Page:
Bioenergy is cited in the summary among the technologies to be pursued, noting that combining it with carbon capture technology "offers the prospect of energy supply with large-scale net negative emissions which plays an important role in many low-stabilization scenarios."

And while the report states that the sustainability of production practices and the efficiency of are issues to be considered, "bioenergy can play a critical role for mitigation."

The report is unequivocal in its assertion that reducing greenhouse gas concentrations in the atmosphere requires cutting back emissions from energy production and use. The 25x'25 Goal, in which America's farms, ranches and forestlands can meet 25 percent of our nation's energy needs with cleaner low- and no-carbon renewable sources - biomass, biofuels, wind energy, solar power, geothermal energy and hydropower - by 2025, will offer a major mitigation strategy to achieve the reductions in emissions called for by the IPCC.

CWT Assists with 8.4 Million Pounds of Cheese, Butter and Whole Milk Powder Export Sales

Cooperatives Working Together (CWT) has accepted 28 requests for export assistance from Dairy Farmers of America, Foremost Farms, Maryland & Virginia Milk Producers Association, Michigan Milk Producers Association, Northwest Dairy Association (Darigold), and Tillamook County Creamery Association to sell 5.340 million pounds (2,422 metric tons) of Cheddar, Gouda and Monterey Jack cheeses, 2.260 million pounds (1,025 metric tons) of 82% butter and 837,757 pounds (380 Metric tons of whole milk powder to customers in Asia, Central America, Europe, the Middle East, North Africa and the South Pacific. The product will be delivered April through October 2014.

Year-to-date, CWT has assisted member cooperatives in selling 46.132 million pounds of cheese, 34.163 million pounds of butter and 4.204 million pounds of whole milk powder to 29 countries on six continents. These sales are the equivalent of 1.195 billion pounds of milk on a milkfat basis.

Assisting CWT members through the Export Assistance program, in the long-term, helps member cooperatives gain and maintain market share, thus expanding the demand for U.S. dairy products and the U.S. farm milk that produces them in the rapidly growing world dairy markets. This, in turn, positively impacts U.S. dairy farmers by strengthening and maintaining the value of dairy products that directly impact their milk price.

Futures Traders Sue CME  Over Real-Time Data Distribution

Three futures traders have filed a lawsuit against CME Group Inc. alleging the exchange operator sold data to high-frequency traders ahead of other participants that also paid to see the data first.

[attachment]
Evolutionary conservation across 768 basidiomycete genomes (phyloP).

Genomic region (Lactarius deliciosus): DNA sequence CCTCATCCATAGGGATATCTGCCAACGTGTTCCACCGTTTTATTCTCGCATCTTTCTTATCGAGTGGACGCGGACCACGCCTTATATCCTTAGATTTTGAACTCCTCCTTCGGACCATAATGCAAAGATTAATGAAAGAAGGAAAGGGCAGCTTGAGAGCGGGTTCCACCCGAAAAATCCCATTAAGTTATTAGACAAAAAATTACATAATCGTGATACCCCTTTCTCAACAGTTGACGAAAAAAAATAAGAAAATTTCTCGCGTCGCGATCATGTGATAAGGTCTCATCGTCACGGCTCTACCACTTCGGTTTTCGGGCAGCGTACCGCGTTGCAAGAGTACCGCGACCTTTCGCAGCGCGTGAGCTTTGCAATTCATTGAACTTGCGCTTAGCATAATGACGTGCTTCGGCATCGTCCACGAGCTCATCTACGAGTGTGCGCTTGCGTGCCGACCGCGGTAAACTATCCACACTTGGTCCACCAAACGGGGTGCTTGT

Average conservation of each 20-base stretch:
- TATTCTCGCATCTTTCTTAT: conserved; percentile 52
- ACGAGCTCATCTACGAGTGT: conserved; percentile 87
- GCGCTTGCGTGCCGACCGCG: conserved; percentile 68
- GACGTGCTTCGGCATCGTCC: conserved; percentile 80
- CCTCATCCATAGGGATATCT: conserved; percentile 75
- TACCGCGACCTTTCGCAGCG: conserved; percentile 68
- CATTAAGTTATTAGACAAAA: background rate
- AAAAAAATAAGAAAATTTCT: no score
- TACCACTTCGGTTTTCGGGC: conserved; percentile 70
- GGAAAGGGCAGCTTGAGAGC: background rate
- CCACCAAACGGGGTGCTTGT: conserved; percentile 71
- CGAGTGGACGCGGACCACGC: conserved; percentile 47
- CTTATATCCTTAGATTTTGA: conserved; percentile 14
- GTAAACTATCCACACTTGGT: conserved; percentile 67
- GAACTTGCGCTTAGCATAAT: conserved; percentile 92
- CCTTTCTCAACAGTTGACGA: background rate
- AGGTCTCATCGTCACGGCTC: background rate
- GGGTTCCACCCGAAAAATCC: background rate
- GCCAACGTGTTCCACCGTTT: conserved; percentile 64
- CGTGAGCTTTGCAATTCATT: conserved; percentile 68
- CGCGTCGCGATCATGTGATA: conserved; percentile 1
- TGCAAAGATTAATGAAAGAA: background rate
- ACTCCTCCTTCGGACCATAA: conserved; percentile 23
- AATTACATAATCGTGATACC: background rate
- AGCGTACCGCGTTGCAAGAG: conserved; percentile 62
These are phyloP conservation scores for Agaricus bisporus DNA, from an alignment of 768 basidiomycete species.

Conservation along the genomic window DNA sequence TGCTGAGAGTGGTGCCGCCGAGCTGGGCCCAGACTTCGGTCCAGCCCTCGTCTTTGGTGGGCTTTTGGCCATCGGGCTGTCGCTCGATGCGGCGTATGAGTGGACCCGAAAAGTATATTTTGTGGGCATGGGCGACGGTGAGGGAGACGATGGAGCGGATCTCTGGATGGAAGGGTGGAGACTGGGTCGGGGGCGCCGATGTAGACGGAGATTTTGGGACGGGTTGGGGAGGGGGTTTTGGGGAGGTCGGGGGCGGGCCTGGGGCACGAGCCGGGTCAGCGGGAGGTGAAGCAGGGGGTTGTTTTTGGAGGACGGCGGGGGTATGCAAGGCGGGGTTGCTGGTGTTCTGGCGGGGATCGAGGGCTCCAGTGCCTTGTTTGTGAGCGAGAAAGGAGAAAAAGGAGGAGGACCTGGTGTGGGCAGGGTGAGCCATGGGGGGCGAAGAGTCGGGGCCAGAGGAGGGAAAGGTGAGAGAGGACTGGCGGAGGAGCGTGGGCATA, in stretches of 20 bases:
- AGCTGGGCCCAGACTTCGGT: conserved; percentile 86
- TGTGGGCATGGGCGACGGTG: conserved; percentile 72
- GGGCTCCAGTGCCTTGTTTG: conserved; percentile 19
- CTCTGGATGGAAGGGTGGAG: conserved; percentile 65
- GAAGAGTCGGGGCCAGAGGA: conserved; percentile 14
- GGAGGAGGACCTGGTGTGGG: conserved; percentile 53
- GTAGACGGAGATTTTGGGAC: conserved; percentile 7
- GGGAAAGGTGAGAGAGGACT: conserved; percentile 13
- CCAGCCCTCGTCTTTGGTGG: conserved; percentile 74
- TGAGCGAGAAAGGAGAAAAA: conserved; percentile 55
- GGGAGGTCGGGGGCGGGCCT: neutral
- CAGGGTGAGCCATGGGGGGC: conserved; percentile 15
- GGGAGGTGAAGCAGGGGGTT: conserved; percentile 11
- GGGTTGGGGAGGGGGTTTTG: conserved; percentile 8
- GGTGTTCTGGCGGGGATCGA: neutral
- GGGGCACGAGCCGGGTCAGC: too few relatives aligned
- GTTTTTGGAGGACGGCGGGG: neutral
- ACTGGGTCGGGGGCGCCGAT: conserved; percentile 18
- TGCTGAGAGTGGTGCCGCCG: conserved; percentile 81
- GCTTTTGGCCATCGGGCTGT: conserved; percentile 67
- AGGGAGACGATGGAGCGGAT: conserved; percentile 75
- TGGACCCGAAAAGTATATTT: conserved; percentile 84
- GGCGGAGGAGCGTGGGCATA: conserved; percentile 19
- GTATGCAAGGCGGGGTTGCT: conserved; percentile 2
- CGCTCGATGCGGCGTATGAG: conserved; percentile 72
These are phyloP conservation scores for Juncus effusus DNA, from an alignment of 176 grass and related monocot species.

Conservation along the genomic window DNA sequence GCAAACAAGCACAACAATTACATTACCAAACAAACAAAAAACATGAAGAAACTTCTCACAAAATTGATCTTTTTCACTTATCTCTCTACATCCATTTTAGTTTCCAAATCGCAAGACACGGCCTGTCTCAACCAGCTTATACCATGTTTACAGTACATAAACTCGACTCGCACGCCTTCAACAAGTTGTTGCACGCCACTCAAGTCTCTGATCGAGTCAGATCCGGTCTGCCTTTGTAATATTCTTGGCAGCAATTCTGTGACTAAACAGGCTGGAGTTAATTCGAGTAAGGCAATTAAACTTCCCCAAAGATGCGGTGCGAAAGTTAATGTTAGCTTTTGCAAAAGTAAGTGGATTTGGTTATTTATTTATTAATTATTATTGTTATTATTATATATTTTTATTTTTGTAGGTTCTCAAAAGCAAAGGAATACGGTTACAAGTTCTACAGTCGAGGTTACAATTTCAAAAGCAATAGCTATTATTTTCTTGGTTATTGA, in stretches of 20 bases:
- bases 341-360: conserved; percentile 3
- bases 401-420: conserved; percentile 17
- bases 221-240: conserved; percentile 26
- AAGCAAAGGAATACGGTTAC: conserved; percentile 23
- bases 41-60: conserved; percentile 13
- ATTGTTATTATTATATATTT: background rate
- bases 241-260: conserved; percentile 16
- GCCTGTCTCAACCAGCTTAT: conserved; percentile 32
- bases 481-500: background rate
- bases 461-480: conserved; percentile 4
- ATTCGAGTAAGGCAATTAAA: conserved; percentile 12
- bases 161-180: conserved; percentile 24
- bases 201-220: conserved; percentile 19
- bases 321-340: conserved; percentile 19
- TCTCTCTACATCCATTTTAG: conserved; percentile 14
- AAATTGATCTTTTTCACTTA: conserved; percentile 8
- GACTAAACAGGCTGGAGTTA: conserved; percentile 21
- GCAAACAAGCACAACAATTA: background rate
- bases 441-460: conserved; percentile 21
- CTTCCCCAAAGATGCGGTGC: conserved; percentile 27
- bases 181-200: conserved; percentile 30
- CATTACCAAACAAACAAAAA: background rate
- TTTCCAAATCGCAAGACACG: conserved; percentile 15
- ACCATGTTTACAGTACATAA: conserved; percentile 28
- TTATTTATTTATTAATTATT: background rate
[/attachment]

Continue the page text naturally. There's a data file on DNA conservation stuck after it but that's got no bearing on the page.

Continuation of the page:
The lawsuit, filed Friday in an Illinois District Court, is seeking class-action status on behalf of users that have traded futures contracts on the Chicago Board of Trade and the Chicago Mercantile Exchange from 2007 until April of this year.

The plaintiffs allege CME charged exchange and data fees for real-time price data, and purported that the data was sold to the users in real time. The suit further states that CME allegedly also charged high-frequency traders for the ability to see the data before others, including people who paid and continue to pay CME for seeing the same data first.

CME said the lawsuit was "devoid of any facts supporting the allegations and, even worse, demonstrates a fundamental misunderstanding of how our markets operate."

"The case is without merit, and we intend to defend ourselves vigorously," CME said.

High-frequency traders have been in the spotlight in recent weeks after the release of Michael Lewis's "Flash Boys," a book that focuses on traders that use dedicated data cables and specialized algorithms to trade milliseconds ahead of the rest of the market.

Cheminova Launches CERCOBIN™ Fungicide

Cheminova, Inc. today announced the introduction of CERCOBIN™ Fungicide, a broad spectrum curative and preventative systemic fungicide with both soil and foliar activity.  The active ingredient in CERCOBIN is thiophanate-methyl. As a FRAC Group 1 fungicide growers may use it alone, or as a tank mix or rotational partner, as part of a fungicide resistance management program in conjunction with strobilurin and azole fungicides.

CERCOBIN is labeled for use on dry beans, edible beans, soybeans, sugar beets, peanuts, tree nuts, pome and stone fruit, cucurbits, onions, potatoes, strawberries, fall wheat and more. Included among some of the key diseases it controls are white mold, Cercospora blight, frogeye leaf spot, Cercospora leaf spot and powdery mildew.  CERCOBIN is packaged in 2 x 2.5 gallon containers and is on sale now.

“Adding CERCOBIN to the broadening fungicide portfolio of Cheminova gives growers another option to help manage diseases.  It supports our existing fungicide portfolio of TOPGUARD®, FORTIX® and KOVERALL® as an efficacious product with another mode of action,” said Deneen Sebastian, Director of Marketing, Cheminova, Inc. “CERCOBIN is the first of three new fungicide offerings planned from Cheminova this year.”